Three Harvard studies conclude that the US news media have paid scant attention to the policy platforms of the candidates in their coverage of the presidential election campaign.
BY SUSHIL KAMBAMPATI| IN MEDIA MONITORING |22/07/2016
The publishers that were analyzed included several English language daily newspapers, online news sites, one television channel and several wire services.
IN MEDIA MONITORING |22/06/2016
An analysis of The Hindu and Dawn shows the latter giving India more space and more diverse coverage than vice versa.
BY VAMSEE JULURI| IN MEDIA MONITORING |16/06/2016
How did the US and Indian media convert an attempt to erase ‘’India’ and ‘Hinduism’ into a fight between ‘bad’ Hindus and ‘good’ secularists?
When rated for the degree of original content offered, The News Minute and Catch News came out on top.
A comparative analysis of coverage from and related to the Paris summit shows that Hindi newspapers gave substantially less coverage than the English press.
The Indian Express had five times as many opinion pieces on politics/political history/political economy as the Times of India, and five times as many on economy/finance/ business.
BY VIKAS KUMAR| IN MEDIA MONITORING |16/09/2015
The media coverage of the Census data on religion focused on the timing of its release and the politically controversial aspects. Many deeper and more complex layers were totally ignored.
BY JENSON JOSEPH| IN MEDIA MONITORING |31/08/2013
Has the discipline of Communication and Journalism in India failed to redefine itself as a relevant academic field in the context of media's changing political economy,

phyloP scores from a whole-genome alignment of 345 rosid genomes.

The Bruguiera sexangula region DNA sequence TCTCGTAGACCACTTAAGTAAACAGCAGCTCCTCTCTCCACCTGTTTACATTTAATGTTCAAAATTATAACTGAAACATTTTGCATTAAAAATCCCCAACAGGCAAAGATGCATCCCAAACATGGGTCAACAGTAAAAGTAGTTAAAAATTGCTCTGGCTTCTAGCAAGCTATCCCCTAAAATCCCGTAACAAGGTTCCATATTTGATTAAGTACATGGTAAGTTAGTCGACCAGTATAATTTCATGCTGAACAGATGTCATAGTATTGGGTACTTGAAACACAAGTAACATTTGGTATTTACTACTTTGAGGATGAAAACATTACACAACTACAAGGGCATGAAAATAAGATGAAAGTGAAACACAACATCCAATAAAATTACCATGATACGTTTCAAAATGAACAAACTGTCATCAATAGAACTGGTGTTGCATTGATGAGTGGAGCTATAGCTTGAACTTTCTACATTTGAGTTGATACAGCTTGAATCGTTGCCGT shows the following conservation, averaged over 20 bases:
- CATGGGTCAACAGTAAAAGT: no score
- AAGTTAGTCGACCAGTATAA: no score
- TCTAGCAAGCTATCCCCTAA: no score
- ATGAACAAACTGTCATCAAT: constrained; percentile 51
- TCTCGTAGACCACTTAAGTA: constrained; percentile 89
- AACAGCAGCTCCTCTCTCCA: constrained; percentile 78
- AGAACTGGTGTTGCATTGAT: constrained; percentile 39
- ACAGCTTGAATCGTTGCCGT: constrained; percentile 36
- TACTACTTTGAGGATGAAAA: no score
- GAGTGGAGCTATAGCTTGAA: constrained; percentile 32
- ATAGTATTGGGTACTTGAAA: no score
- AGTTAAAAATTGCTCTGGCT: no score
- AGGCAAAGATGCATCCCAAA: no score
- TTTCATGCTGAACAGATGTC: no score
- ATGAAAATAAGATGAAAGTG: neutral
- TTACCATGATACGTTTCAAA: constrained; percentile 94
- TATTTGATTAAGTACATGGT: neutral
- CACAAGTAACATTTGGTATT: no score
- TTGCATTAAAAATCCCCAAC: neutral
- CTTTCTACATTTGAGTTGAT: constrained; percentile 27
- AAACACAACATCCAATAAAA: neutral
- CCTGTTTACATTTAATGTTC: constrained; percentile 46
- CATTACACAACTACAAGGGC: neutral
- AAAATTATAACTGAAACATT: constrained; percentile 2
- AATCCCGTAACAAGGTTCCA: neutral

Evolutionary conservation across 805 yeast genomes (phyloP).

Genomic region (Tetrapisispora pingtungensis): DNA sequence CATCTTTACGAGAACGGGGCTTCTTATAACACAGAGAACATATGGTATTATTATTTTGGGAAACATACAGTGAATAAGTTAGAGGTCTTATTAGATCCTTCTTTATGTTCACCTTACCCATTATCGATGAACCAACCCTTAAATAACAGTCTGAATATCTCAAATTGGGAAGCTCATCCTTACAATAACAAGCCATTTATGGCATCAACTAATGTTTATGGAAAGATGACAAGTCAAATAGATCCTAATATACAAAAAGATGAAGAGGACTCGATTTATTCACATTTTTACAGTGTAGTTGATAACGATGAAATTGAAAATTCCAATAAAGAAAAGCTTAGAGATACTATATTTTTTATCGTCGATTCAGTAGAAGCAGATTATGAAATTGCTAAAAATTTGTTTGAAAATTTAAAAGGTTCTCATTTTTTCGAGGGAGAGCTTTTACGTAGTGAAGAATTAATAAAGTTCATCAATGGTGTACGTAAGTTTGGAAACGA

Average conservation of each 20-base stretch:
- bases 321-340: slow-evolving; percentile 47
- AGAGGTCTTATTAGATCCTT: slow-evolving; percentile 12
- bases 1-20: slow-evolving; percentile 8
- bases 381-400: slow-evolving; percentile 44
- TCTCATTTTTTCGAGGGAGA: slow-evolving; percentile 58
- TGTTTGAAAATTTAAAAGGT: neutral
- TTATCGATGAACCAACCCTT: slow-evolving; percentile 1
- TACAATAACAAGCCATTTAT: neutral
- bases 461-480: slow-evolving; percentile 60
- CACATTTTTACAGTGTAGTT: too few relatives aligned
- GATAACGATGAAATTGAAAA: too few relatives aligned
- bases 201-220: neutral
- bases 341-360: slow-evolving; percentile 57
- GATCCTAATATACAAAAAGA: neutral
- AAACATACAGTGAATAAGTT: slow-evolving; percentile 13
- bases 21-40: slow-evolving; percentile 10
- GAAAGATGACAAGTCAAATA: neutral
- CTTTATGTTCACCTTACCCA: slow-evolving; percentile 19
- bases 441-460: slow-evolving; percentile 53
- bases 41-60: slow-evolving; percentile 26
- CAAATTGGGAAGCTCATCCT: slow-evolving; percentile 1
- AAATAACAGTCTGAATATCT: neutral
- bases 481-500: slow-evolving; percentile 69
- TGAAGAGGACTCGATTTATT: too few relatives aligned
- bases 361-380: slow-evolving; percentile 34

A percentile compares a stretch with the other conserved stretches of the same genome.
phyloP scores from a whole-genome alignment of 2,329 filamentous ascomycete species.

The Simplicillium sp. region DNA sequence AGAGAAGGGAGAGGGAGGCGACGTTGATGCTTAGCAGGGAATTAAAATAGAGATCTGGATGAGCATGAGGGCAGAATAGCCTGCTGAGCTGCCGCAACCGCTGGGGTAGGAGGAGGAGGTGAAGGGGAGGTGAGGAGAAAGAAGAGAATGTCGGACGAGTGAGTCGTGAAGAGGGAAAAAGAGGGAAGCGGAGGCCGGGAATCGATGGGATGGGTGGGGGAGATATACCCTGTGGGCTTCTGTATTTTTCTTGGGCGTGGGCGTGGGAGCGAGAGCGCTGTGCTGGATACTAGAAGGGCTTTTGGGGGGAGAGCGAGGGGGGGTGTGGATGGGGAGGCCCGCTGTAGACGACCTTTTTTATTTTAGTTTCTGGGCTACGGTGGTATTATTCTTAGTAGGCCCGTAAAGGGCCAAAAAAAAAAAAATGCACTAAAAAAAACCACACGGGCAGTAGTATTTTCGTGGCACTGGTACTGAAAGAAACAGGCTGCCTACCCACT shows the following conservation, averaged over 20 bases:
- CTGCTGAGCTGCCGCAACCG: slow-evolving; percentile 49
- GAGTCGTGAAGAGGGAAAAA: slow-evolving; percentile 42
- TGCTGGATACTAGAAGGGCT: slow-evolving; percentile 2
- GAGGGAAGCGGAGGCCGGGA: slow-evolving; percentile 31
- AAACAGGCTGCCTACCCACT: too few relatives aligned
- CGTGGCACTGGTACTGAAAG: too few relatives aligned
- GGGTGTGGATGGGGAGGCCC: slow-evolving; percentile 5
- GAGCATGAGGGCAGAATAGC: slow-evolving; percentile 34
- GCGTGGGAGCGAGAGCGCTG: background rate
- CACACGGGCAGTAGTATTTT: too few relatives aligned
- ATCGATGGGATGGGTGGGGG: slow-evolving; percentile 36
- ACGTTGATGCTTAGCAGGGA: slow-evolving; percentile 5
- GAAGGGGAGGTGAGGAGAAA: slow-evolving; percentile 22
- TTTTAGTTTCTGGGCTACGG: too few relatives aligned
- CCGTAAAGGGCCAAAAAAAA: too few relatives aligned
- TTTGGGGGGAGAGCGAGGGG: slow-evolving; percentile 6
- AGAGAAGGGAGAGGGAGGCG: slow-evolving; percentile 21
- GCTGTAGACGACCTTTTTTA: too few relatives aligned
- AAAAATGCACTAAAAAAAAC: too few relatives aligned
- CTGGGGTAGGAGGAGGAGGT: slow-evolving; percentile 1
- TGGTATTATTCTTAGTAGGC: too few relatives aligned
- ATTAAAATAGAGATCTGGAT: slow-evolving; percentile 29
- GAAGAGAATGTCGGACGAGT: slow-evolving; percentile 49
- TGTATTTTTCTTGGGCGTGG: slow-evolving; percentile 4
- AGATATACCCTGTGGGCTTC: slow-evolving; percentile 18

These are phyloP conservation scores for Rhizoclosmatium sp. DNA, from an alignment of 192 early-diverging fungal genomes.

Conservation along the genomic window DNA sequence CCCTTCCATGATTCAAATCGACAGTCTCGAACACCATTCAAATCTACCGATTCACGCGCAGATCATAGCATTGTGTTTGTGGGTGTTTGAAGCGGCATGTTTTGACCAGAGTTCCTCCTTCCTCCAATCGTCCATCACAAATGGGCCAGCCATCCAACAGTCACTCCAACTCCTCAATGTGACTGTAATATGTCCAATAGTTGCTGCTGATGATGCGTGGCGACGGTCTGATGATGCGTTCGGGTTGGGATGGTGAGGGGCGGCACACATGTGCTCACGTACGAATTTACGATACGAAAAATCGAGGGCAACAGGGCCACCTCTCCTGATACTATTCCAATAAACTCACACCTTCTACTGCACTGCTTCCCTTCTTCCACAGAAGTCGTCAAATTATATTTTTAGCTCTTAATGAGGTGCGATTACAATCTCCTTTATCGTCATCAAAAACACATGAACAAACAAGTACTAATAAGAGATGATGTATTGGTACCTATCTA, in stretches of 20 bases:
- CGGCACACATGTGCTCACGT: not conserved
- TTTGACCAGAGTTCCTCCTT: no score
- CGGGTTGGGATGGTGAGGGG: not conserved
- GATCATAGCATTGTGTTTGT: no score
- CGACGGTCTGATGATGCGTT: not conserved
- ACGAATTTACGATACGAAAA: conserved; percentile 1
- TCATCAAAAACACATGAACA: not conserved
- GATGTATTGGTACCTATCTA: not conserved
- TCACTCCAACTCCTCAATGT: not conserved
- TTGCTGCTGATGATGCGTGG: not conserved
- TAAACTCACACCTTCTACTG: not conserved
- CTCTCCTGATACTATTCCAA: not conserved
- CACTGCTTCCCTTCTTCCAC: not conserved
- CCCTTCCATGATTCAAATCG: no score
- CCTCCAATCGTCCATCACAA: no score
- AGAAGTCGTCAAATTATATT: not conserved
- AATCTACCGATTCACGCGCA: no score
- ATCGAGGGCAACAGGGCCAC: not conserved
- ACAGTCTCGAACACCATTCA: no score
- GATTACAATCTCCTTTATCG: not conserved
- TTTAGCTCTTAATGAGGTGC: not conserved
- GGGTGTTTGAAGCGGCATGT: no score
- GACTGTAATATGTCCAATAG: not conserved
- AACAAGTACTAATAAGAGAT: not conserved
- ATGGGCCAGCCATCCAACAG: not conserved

BY KABIR ALI| IN MEDIA MONITORING |24/09/2012
The reportage in Urdu newspapers was substantially responsible for the after-effects of Assam violence.
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Both Barkha Dutt and NDTV announced on Sunday that she will moving on from the channel to do her own thing.  While she said,"It's been a super ride at NDTV but new beginning in 2017. I shall be moving on from NDTV to explore new opportunities and my own ventures," the channel she joined out of college and spent 21 years with issued a generous statement. It said, "In all her years with NDTV, she has been hugely productive and has grown with the organisation, becoming an acclaimed, award-winning journalist of repute...We are certain that Barkha will go from strength to strength and NDTV wishes her all the very best." Will the channel feel the same without her?

Is getting political gossip paramount for political reporters? It  seems to override all other considerations, going by an item in Jan 13's Indian Express column `Delhi Confidential'.  Journalists, including seniors, apparently throng Congress leader Sajjan Kumar's annual lunch for his insights into Haryana, UP and Delhi politics. Any journalist worth her salt knows that he faces criminal cases for his alleged involvement in the November 1984  massacre of Sikhs in Delhi. He was denied a Lok Sabha ticket in 2009 because of this, despite having won in 2004. Should journalists patronise a politician accused of such a crime?  Accepting his hospitality is one thing, interviewing him for his insights is another.            

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